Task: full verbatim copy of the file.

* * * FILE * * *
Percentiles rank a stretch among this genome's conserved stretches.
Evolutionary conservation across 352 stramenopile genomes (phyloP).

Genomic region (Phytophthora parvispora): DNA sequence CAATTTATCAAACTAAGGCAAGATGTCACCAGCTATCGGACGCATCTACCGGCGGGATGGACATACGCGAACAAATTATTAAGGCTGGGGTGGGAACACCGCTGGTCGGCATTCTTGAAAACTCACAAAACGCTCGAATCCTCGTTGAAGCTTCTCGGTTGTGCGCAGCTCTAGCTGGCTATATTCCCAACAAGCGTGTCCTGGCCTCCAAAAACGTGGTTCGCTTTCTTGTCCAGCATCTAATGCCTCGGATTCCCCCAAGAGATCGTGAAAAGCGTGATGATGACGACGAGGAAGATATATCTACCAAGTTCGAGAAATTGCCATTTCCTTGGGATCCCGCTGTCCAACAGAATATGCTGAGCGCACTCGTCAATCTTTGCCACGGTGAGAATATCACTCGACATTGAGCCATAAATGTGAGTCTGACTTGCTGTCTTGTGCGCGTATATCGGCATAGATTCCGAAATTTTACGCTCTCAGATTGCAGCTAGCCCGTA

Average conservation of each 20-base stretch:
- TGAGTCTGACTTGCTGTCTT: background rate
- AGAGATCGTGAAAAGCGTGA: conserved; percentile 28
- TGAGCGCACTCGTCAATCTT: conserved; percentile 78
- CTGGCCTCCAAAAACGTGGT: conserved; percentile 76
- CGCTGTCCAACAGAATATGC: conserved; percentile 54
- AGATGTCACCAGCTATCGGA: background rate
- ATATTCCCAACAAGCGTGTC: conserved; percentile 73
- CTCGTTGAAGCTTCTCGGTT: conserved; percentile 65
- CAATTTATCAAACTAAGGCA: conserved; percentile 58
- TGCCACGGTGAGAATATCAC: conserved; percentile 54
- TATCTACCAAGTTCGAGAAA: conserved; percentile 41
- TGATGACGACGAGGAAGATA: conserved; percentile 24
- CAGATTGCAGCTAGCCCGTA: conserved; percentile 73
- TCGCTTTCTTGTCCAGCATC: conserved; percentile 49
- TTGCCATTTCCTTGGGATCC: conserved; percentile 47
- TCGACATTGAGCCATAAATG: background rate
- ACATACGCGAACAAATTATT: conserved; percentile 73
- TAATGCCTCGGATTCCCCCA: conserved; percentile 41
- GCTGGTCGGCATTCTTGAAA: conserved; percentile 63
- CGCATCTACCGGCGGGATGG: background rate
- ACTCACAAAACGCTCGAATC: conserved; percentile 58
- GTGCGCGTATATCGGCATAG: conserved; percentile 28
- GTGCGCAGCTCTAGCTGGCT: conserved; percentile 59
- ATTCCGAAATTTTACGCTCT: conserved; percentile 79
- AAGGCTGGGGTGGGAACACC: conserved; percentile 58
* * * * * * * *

Percentiles rank a stretch among this genome's conserved stretches.
Evolutionary conservation across 352 stramenopile genomes (phyloP).

Genomic region (Phytophthora parvispora): DNA sequence CAATTTATCAAACTAAGGCAAGATGTCACCAGCTATCGGACGCATCTACCGGCGGGATGGACATACGCGAACAAATTATTAAGGCTGGGGTGGGAACACCGCTGGTCGGCATTCTTGAAAACTCACAAAACGCTCGAATCCTCGTTGAAGCTTCTCGGTTGTGCGCAGCTCTAGCTGGCTATATTCCCAACAAGCGTGTCCTGGCCTCCAAAAACGTGGTTCGCTTTCTTGTCCAGCATCTAATGCCTCGGATTCCCCCAAGAGATCGTGAAAAGCGTGATGATGACGACGAGGAAGATATATCTACCAAGTTCGAGAAATTGCCATTTCCTTGGGATCCCGCTGTCCAACAGAATATGCTGAGCGCACTCGTCAATCTTTGCCACGGTGAGAATATCACTCGACATTGAGCCATAAATGTGAGTCTGACTTGCTGTCTTGTGCGCGTATATCGGCATAGATTCCGAAATTTTACGCTCTCAGATTGCAGCTAGCCCGTA

Average conservation of each 20-base stretch:
- TGAGTCTGACTTGCTGTCTT: background rate
- AGAGATCGTGAAAAGCGTGA: conserved; percentile 28
- TGAGCGCACTCGTCAATCTT: conserved; percentile 78
- CTGGCCTCCAAAAACGTGGT: conserved; percentile 76
- CGCTGTCCAACAGAATATGC: conserved; percentile 54
- AGATGTCACCAGCTATCGGA: background rate
- ATATTCCCAACAAGCGTGTC: conserved; percentile 73
- CTCGTTGAAGCTTCTCGGTT: conserved; percentile 65
- CAATTTATCAAACTAAGGCA: conserved; percentile 58
- TGCCACGGTGAGAATATCAC: conserved; percentile 54
- TATCTACCAAGTTCGAGAAA: conserved; percentile 41
- TGATGACGACGAGGAAGATA: conserved; percentile 24
- CAGATTGCAGCTAGCCCGTA: conserved; percentile 73
- TCGCTTTCTTGTCCAGCATC: conserved; percentile 49
- TTGCCATTTCCTTGGGATCC: conserved; percentile 47
- TCGACATTGAGCCATAAATG: background rate
- ACATACGCGAACAAATTATT: conserved; percentile 73
- TAATGCCTCGGATTCCCCCA: conserved; percentile 41
- GCTGGTCGGCATTCTTGAAA: conserved; percentile 63
- CGCATCTACCGGCGGGATGG: background rate
- ACTCACAAAACGCTCGAATC: conserved; percentile 58
- GTGCGCGTATATCGGCATAG: conserved; percentile 28
- GTGCGCAGCTCTAGCTGGCT: conserved; percentile 59
- ATTCCGAAATTTTACGCTCT: conserved; percentile 79
- AAGGCTGGGGTGGGAACACC: conserved; percentile 58